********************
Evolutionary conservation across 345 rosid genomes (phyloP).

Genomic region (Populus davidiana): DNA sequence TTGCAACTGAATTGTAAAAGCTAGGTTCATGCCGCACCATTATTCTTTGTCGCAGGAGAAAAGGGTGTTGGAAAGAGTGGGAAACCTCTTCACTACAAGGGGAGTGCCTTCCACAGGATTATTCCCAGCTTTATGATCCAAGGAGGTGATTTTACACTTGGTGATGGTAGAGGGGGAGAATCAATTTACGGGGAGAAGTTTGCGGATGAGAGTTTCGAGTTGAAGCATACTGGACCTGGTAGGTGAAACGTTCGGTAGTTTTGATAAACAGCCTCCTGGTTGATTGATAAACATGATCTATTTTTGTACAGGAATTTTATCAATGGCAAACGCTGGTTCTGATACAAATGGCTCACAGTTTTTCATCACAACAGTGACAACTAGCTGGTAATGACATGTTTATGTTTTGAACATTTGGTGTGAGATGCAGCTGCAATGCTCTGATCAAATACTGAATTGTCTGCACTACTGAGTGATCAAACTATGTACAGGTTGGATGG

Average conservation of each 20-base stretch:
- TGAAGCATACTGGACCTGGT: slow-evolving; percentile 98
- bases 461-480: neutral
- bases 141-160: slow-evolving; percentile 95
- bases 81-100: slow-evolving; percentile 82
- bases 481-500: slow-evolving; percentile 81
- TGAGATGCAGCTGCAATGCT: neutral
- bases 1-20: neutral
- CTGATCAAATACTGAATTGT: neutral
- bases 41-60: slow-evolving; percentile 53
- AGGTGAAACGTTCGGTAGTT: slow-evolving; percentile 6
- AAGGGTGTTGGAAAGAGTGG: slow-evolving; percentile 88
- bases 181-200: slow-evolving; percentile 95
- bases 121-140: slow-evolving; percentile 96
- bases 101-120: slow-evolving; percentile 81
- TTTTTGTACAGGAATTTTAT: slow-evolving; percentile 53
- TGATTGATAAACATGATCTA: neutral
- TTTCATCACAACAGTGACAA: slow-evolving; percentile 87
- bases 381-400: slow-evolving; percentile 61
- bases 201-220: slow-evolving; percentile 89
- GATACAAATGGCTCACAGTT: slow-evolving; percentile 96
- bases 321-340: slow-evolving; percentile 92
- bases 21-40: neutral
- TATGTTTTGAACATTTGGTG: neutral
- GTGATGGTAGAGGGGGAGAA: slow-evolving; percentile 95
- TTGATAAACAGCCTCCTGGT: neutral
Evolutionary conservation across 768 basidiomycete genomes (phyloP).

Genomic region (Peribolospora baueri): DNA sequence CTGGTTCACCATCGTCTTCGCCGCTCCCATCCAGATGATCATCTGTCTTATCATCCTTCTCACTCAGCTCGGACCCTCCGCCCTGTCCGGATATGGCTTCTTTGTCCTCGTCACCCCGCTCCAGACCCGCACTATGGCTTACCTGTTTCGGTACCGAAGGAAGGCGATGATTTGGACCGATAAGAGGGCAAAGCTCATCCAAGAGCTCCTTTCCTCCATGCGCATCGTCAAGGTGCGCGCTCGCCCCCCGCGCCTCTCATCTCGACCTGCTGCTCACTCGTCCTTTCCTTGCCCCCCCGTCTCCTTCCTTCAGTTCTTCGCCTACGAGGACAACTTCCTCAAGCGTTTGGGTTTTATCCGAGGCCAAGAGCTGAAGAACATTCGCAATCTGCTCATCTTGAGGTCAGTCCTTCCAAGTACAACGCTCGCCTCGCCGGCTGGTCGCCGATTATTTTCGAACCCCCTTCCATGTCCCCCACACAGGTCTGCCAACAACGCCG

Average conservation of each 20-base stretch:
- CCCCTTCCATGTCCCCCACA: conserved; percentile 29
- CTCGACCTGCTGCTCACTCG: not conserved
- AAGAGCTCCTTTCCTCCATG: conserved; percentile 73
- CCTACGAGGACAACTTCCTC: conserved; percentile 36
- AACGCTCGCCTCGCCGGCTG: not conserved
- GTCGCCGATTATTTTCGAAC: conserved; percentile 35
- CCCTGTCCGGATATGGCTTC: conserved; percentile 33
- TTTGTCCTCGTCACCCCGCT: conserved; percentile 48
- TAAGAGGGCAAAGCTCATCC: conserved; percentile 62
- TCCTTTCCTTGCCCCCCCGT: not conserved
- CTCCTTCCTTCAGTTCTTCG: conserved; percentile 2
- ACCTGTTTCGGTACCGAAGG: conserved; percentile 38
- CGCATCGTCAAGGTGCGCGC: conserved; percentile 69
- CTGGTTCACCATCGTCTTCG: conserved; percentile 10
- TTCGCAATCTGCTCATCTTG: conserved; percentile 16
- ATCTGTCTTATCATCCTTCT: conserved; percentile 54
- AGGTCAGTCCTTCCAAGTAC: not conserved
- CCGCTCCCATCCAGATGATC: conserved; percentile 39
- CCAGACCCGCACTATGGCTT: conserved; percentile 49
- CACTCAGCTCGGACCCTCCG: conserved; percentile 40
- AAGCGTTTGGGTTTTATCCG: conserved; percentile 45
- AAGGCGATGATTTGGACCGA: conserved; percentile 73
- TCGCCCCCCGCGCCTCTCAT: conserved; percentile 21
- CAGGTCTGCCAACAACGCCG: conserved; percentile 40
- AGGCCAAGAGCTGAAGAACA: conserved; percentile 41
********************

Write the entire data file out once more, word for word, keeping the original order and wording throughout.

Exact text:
Evolutionary conservation across 345 rosid genomes (phyloP).

Genomic region (Populus davidiana): DNA sequence TTGCAACTGAATTGTAAAAGCTAGGTTCATGCCGCACCATTATTCTTTGTCGCAGGAGAAAAGGGTGTTGGAAAGAGTGGGAAACCTCTTCACTACAAGGGGAGTGCCTTCCACAGGATTATTCCCAGCTTTATGATCCAAGGAGGTGATTTTACACTTGGTGATGGTAGAGGGGGAGAATCAATTTACGGGGAGAAGTTTGCGGATGAGAGTTTCGAGTTGAAGCATACTGGACCTGGTAGGTGAAACGTTCGGTAGTTTTGATAAACAGCCTCCTGGTTGATTGATAAACATGATCTATTTTTGTACAGGAATTTTATCAATGGCAAACGCTGGTTCTGATACAAATGGCTCACAGTTTTTCATCACAACAGTGACAACTAGCTGGTAATGACATGTTTATGTTTTGAACATTTGGTGTGAGATGCAGCTGCAATGCTCTGATCAAATACTGAATTGTCTGCACTACTGAGTGATCAAACTATGTACAGGTTGGATGG

Average conservation of each 20-base stretch:
- TGAAGCATACTGGACCTGGT: slow-evolving; percentile 98
- bases 461-480: neutral
- bases 141-160: slow-evolving; percentile 95
- bases 81-100: slow-evolving; percentile 82
- bases 481-500: slow-evolving; percentile 81
- TGAGATGCAGCTGCAATGCT: neutral
- bases 1-20: neutral
- CTGATCAAATACTGAATTGT: neutral
- bases 41-60: slow-evolving; percentile 53
- AGGTGAAACGTTCGGTAGTT: slow-evolving; percentile 6
- AAGGGTGTTGGAAAGAGTGG: slow-evolving; percentile 88
- bases 181-200: slow-evolving; percentile 95
- bases 121-140: slow-evolving; percentile 96
- bases 101-120: slow-evolving; percentile 81
- TTTTTGTACAGGAATTTTAT: slow-evolving; percentile 53
- TGATTGATAAACATGATCTA: neutral
- TTTCATCACAACAGTGACAA: slow-evolving; percentile 87
- bases 381-400: slow-evolving; percentile 61
- bases 201-220: slow-evolving; percentile 89
- GATACAAATGGCTCACAGTT: slow-evolving; percentile 96
- bases 321-340: slow-evolving; percentile 92
- bases 21-40: neutral
- TATGTTTTGAACATTTGGTG: neutral
- GTGATGGTAGAGGGGGAGAA: slow-evolving; percentile 95
- TTGATAAACAGCCTCCTGGT: neutral
Evolutionary conservation across 768 basidiomycete genomes (phyloP).

Genomic region (Peribolospora baueri): DNA sequence CTGGTTCACCATCGTCTTCGCCGCTCCCATCCAGATGATCATCTGTCTTATCATCCTTCTCACTCAGCTCGGACCCTCCGCCCTGTCCGGATATGGCTTCTTTGTCCTCGTCACCCCGCTCCAGACCCGCACTATGGCTTACCTGTTTCGGTACCGAAGGAAGGCGATGATTTGGACCGATAAGAGGGCAAAGCTCATCCAAGAGCTCCTTTCCTCCATGCGCATCGTCAAGGTGCGCGCTCGCCCCCCGCGCCTCTCATCTCGACCTGCTGCTCACTCGTCCTTTCCTTGCCCCCCCGTCTCCTTCCTTCAGTTCTTCGCCTACGAGGACAACTTCCTCAAGCGTTTGGGTTTTATCCGAGGCCAAGAGCTGAAGAACATTCGCAATCTGCTCATCTTGAGGTCAGTCCTTCCAAGTACAACGCTCGCCTCGCCGGCTGGTCGCCGATTATTTTCGAACCCCCTTCCATGTCCCCCACACAGGTCTGCCAACAACGCCG

Average conservation of each 20-base stretch:
- CCCCTTCCATGTCCCCCACA: conserved; percentile 29
- CTCGACCTGCTGCTCACTCG: not conserved
- AAGAGCTCCTTTCCTCCATG: conserved; percentile 73
- CCTACGAGGACAACTTCCTC: conserved; percentile 36
- AACGCTCGCCTCGCCGGCTG: not conserved
- GTCGCCGATTATTTTCGAAC: conserved; percentile 35
- CCCTGTCCGGATATGGCTTC: conserved; percentile 33
- TTTGTCCTCGTCACCCCGCT: conserved; percentile 48
- TAAGAGGGCAAAGCTCATCC: conserved; percentile 62
- TCCTTTCCTTGCCCCCCCGT: not conserved
- CTCCTTCCTTCAGTTCTTCG: conserved; percentile 2
- ACCTGTTTCGGTACCGAAGG: conserved; percentile 38
- CGCATCGTCAAGGTGCGCGC: conserved; percentile 69
- CTGGTTCACCATCGTCTTCG: conserved; percentile 10
- TTCGCAATCTGCTCATCTTG: conserved; percentile 16
- ATCTGTCTTATCATCCTTCT: conserved; percentile 54
- AGGTCAGTCCTTCCAAGTAC: not conserved
- CCGCTCCCATCCAGATGATC: conserved; percentile 39
- CCAGACCCGCACTATGGCTT: conserved; percentile 49
- CACTCAGCTCGGACCCTCCG: conserved; percentile 40
- AAGCGTTTGGGTTTTATCCG: conserved; percentile 45
- AAGGCGATGATTTGGACCGA: conserved; percentile 73
- TCGCCCCCCGCGCCTCTCAT: conserved; percentile 21
- CAGGTCTGCCAACAACGCCG: conserved; percentile 40
- AGGCCAAGAGCTGAAGAACA: conserved; percentile 41